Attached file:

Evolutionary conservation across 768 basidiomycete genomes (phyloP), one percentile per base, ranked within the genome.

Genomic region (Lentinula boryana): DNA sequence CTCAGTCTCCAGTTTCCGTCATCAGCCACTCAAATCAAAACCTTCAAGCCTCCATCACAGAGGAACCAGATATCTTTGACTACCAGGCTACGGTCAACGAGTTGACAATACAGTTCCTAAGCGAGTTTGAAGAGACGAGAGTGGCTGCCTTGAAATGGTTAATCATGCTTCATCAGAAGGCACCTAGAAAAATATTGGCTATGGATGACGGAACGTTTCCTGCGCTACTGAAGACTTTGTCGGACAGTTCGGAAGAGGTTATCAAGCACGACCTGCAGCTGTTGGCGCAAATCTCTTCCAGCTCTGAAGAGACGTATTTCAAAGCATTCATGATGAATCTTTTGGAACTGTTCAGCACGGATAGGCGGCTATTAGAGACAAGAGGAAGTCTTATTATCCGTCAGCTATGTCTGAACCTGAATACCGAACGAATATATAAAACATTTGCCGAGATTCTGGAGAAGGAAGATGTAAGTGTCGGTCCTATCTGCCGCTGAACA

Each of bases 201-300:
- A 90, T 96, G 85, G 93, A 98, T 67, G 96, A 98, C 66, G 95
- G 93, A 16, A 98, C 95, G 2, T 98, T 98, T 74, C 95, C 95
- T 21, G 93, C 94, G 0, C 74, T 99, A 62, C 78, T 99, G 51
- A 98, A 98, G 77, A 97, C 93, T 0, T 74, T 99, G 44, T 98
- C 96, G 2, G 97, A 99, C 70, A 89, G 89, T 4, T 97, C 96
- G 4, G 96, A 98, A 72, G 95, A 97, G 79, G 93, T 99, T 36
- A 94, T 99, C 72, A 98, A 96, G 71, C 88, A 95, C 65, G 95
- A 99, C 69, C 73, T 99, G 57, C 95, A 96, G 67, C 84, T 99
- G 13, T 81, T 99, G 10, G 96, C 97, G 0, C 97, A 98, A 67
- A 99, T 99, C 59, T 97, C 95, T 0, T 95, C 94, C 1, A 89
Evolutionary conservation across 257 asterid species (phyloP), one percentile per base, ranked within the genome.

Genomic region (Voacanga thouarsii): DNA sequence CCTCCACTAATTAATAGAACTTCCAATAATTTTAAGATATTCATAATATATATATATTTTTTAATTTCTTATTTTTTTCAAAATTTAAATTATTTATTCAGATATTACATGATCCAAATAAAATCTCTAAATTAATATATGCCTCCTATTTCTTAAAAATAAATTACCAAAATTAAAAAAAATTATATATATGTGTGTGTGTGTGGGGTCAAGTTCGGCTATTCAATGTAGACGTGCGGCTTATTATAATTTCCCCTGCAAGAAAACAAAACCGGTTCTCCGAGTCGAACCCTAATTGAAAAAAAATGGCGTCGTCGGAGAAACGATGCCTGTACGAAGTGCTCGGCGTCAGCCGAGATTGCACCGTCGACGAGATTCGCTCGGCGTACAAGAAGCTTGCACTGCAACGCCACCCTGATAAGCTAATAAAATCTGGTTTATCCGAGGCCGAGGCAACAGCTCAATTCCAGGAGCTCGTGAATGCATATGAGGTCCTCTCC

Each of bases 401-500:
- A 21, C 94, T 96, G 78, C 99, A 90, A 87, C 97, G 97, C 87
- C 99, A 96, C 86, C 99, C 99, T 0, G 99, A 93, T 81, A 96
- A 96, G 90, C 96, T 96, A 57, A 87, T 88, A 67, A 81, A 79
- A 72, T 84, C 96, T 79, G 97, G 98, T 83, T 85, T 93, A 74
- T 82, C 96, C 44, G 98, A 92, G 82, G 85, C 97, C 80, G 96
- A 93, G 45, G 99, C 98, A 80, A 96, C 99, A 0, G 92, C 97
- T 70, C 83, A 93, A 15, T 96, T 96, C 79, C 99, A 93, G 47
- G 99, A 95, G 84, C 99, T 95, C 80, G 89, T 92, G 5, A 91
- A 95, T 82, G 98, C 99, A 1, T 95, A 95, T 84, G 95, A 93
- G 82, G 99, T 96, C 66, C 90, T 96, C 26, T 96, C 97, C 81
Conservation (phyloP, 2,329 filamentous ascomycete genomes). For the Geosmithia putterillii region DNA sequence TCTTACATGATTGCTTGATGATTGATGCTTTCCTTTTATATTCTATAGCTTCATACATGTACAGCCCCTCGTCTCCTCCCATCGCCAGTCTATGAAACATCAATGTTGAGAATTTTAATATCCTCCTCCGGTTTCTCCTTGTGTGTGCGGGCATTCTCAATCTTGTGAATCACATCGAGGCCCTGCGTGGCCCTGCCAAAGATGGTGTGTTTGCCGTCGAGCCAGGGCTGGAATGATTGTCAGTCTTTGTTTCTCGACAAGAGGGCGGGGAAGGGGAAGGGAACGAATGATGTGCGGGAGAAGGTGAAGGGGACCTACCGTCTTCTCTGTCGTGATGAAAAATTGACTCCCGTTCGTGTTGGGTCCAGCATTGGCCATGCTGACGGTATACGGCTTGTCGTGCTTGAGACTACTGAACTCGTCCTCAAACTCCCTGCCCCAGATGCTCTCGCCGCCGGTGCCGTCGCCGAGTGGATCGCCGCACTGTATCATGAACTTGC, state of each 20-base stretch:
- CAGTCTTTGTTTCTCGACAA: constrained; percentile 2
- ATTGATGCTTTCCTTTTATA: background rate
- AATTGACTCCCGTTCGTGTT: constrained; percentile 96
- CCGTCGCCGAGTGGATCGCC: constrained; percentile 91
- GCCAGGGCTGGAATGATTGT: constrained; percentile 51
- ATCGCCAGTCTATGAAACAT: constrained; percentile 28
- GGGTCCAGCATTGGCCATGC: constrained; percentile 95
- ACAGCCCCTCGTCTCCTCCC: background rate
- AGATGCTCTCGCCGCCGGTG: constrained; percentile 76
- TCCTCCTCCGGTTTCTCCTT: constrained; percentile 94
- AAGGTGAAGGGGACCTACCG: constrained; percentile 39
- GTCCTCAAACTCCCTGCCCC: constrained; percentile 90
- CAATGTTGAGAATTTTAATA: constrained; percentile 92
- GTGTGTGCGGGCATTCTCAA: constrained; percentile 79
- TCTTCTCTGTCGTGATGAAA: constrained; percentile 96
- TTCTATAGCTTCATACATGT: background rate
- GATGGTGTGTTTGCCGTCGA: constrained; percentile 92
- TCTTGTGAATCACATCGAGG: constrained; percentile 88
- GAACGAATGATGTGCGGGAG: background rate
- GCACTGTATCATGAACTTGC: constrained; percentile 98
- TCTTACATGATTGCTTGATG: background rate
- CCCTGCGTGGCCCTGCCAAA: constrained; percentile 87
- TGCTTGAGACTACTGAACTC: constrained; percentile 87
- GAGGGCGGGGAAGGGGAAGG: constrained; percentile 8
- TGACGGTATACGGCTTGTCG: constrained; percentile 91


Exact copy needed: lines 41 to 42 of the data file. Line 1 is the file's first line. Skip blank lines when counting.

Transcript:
- GTGTGTGCGGGCATTCTCAA: constrained; percentile 79
- TCTTCTCTGTCGTGATGAAA: constrained; percentile 96